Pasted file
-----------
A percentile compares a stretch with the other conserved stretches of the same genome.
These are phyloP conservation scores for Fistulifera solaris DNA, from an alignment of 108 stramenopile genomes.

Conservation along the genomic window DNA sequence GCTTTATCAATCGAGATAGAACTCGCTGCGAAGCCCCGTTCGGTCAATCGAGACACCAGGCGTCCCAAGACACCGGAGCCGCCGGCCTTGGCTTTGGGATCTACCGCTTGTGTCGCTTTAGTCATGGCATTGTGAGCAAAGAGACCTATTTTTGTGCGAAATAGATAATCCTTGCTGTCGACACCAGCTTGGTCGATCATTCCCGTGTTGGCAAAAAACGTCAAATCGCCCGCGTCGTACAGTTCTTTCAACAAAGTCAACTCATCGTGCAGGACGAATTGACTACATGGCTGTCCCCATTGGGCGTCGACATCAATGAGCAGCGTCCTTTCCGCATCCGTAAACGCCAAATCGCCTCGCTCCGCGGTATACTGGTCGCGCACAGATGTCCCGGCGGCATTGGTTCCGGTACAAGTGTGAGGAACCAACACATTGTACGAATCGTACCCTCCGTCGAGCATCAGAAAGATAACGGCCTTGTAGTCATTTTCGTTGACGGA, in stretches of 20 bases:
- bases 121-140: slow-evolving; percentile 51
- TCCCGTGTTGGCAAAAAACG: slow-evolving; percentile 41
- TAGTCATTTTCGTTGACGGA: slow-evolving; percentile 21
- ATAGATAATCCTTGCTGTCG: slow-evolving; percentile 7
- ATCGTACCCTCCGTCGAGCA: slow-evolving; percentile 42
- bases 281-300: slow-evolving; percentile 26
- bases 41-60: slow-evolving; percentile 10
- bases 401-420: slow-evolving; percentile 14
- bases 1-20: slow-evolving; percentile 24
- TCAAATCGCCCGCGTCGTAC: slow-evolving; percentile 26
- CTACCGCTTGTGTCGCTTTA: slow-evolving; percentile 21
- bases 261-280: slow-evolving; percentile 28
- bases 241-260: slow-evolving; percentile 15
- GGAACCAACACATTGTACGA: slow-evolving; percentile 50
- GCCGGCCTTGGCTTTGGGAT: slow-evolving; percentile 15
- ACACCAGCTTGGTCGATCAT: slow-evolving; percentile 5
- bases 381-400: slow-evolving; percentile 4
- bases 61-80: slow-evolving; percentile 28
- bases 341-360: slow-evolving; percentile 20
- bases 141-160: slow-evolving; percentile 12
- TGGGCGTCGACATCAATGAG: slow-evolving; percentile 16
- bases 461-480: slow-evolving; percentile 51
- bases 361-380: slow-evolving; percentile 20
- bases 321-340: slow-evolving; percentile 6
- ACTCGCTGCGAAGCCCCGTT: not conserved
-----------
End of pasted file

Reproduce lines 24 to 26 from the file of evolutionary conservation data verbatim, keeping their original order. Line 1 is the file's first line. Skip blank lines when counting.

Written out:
- TGGGCGTCGACATCAATGAG: slow-evolving; percentile 16
- bases 461-480: slow-evolving; percentile 51
- bases 361-380: slow-evolving; percentile 20